The Sami have some privileges in Sweden - for example the right to keep and slaughter reindeer. This is forbidden to the rest of Swedes. Anyone who keeps reindeer needs a lot of space because the reindeer have to wander and cannot stand in a pasture. This means that the Sami have very large areas of land at their disposal. So there are also Sami who still live from the traditional source of income of the indigenous people - around one in five of a total of around 20,000 Sami in Sweden. The ancient rights of the Sami are always a topic of discussion in Swedish society. These privileges are a thorn in the side of many Scandinavians because society is strongly influenced by the idea that everyone is equal and that no one should have privileges.

How strongly are the Sami seen as part of the majority society in Scandinavia today? So it's definitely enough for the Sami song to get the majority in a popular vote at the Grand Prix preliminary round. The Swedish royal family also emphasizes that it is important to learn from the Sami and, for example, to appreciate their handicrafts. The Sami have many admirers. But the indigenous people are also a projection surface - the Swedes have an idea of ​​how the natives should live, and it doesn't suit them if the Sami don't fulfill this idea.

How sustainably do the Sami live? Since climate change in the Arctic is progressing four times faster than here, the Sami are also a kind of early warning. Victoria Harnesk has also repeatedly conveyed this to us.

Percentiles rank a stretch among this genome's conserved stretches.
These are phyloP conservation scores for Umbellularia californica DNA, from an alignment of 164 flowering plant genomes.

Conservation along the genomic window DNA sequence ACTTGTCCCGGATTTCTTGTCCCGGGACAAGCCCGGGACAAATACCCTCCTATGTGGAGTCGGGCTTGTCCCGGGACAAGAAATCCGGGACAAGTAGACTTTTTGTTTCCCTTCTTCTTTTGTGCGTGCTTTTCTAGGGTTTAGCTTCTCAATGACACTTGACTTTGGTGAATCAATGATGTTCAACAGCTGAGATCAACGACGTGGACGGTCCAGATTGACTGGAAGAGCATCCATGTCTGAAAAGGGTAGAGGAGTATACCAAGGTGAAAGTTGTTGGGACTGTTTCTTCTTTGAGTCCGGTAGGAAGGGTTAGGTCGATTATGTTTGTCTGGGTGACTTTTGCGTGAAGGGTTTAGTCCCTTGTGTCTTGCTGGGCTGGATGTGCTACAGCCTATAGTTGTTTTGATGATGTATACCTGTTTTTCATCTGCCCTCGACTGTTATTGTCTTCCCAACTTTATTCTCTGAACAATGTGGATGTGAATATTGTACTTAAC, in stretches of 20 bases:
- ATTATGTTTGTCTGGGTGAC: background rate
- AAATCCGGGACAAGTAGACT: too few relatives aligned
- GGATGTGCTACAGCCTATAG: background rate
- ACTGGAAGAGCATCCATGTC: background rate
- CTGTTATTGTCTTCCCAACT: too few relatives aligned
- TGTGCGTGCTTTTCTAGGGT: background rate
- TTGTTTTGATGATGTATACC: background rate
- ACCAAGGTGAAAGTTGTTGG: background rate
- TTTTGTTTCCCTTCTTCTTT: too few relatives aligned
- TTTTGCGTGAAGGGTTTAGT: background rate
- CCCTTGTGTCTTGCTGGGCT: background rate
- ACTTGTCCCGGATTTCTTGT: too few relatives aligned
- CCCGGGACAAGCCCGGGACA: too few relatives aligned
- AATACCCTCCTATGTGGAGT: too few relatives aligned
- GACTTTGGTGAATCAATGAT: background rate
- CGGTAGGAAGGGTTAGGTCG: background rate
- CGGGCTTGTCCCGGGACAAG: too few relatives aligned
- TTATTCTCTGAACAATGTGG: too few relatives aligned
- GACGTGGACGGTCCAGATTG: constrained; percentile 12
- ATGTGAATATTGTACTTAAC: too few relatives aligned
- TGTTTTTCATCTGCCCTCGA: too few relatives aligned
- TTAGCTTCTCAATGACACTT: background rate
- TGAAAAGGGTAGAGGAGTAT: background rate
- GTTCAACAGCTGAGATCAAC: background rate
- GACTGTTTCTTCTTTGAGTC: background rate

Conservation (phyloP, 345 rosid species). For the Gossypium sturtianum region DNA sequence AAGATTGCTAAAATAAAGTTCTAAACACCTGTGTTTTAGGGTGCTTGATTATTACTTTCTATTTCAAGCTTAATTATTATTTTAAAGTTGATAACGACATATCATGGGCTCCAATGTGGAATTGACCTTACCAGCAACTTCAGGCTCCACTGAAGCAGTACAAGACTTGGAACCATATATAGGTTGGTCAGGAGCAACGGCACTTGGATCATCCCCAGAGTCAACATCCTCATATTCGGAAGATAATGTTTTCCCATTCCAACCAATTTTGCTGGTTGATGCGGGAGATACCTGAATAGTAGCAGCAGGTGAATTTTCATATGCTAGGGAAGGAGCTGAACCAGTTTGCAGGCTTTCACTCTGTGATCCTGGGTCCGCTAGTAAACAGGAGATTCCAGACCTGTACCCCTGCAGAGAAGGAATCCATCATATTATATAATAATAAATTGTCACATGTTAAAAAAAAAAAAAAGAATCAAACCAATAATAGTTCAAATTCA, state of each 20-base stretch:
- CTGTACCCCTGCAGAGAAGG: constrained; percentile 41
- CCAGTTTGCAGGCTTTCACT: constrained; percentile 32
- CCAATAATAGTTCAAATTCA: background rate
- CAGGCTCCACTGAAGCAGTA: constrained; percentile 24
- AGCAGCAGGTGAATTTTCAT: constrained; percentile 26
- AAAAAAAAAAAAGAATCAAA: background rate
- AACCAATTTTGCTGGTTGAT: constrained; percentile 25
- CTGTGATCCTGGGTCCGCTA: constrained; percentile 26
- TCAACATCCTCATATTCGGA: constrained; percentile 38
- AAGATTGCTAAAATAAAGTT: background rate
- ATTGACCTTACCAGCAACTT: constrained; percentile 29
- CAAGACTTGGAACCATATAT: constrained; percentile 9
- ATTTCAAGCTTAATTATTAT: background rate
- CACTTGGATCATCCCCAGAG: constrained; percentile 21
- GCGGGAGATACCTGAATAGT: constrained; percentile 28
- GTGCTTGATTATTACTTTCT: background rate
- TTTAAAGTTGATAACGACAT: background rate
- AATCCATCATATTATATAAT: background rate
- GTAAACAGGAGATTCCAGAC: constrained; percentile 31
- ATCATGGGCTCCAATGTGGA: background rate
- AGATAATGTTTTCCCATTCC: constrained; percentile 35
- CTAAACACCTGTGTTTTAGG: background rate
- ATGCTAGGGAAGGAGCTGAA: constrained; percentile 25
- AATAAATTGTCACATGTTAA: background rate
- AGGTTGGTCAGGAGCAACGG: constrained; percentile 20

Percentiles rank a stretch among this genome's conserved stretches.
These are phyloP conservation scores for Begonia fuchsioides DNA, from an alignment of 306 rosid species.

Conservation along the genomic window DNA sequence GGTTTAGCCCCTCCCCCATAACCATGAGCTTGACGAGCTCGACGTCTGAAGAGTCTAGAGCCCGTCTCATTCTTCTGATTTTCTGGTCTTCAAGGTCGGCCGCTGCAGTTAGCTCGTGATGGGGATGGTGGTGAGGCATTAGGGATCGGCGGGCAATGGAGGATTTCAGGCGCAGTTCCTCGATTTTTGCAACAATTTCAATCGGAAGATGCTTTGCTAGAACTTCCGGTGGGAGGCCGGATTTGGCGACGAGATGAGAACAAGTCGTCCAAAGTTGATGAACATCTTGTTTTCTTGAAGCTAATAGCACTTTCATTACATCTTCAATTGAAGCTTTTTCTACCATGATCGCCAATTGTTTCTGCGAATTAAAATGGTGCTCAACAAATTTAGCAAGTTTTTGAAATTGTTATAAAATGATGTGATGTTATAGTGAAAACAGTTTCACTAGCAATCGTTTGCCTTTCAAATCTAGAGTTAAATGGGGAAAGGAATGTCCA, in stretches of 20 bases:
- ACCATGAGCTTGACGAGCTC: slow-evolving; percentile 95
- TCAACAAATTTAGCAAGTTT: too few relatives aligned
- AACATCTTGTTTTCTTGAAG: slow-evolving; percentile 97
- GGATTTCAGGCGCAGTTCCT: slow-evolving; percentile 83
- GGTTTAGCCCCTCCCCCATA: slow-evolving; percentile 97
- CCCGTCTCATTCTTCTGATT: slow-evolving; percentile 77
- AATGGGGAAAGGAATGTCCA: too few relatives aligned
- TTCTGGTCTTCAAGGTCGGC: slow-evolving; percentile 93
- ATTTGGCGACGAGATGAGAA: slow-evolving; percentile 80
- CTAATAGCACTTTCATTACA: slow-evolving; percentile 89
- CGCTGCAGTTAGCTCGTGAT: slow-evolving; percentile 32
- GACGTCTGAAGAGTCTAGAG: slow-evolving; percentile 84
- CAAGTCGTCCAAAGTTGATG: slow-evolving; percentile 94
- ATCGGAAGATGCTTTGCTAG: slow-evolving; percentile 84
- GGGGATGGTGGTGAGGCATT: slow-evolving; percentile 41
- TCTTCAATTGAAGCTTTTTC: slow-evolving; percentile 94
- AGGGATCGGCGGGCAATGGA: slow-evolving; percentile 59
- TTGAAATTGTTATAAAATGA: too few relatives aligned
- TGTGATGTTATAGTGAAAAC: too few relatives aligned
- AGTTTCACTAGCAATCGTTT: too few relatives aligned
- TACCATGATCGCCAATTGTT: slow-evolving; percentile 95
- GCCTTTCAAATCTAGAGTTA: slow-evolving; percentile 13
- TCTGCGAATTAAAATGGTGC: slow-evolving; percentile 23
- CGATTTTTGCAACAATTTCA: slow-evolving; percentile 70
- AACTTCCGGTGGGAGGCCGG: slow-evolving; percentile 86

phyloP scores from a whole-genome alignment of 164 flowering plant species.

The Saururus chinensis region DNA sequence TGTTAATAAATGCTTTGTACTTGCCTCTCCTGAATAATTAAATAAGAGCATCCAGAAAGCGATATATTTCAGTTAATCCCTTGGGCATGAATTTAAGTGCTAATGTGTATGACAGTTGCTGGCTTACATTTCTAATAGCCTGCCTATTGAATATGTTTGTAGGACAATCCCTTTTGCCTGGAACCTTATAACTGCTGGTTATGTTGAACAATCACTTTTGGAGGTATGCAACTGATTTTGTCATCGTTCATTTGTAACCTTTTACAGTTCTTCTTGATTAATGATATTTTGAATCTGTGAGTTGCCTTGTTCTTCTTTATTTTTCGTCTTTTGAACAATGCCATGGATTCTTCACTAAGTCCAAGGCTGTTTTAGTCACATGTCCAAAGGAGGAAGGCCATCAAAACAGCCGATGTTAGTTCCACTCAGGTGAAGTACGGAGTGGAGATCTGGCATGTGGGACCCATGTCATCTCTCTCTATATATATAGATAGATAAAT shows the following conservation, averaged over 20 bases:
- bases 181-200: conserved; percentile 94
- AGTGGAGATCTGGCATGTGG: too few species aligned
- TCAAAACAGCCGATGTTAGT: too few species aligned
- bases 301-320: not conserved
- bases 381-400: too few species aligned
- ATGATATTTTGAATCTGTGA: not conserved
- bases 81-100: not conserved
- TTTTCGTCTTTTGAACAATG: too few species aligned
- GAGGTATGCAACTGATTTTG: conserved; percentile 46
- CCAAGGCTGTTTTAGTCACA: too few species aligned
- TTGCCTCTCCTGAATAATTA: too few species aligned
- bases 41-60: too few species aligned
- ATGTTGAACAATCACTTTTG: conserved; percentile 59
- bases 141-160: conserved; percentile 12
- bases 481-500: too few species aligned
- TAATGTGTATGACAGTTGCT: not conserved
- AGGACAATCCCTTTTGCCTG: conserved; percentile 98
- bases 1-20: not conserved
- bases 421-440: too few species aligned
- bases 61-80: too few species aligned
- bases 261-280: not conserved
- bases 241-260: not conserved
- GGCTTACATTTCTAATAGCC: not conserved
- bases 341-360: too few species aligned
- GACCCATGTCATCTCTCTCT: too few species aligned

The Sámi are very sustainable in their interaction with nature and reindeer. When a reindeer is slaughtered, everything is used by the animal, and if Sami live traditionally and have lived in one place, they leave very little trace. That's why the number of her admirers is growing. But because of this role model when it comes to sustainability, the Sami are also blamed for any perceived misstep. For example, if they zoom through the terrain on snow scooters instead of walking - they are particularly rejected. And it is overlooked that they do this not for pure pleasure, but to guide their flocks.

What can industrialized countries learn from the Sami? An example: When the Sami cut down a tree, they mentally apologize to it. They process birch tubers into “Guksis” – these are wooden cups that last a lifetime. And in Germany, according to the Federal Environment Ministry, around 320,000 disposable cups for hot drinks are consumed every hour. The cup comes from Scandinavia and is refined with great energy expenditure in South Asia - coated with plastic. And it ends up in our trash in five minutes. That's such a thing. You ask yourself which is more insane, asking a tree to apologize or throwing a disposable cup in the bin after just a few minutes.

What should travelers pay attention to when dealing with the Sami? Vacationers should no longer use the term Lapp for the northern Scandinavian indigenous people. It is no longer desired and no longer used. Use Sami or seeds instead. Or Sami People in English. And you should never ask a Sami about the size of his reindeer herd - the answer would be a long silence. That would be like asking us for our tax returns.

Transparency note: btb belongs to the Penguin Random House publishing group, which, like stern, is part of the Bertelsmann Group.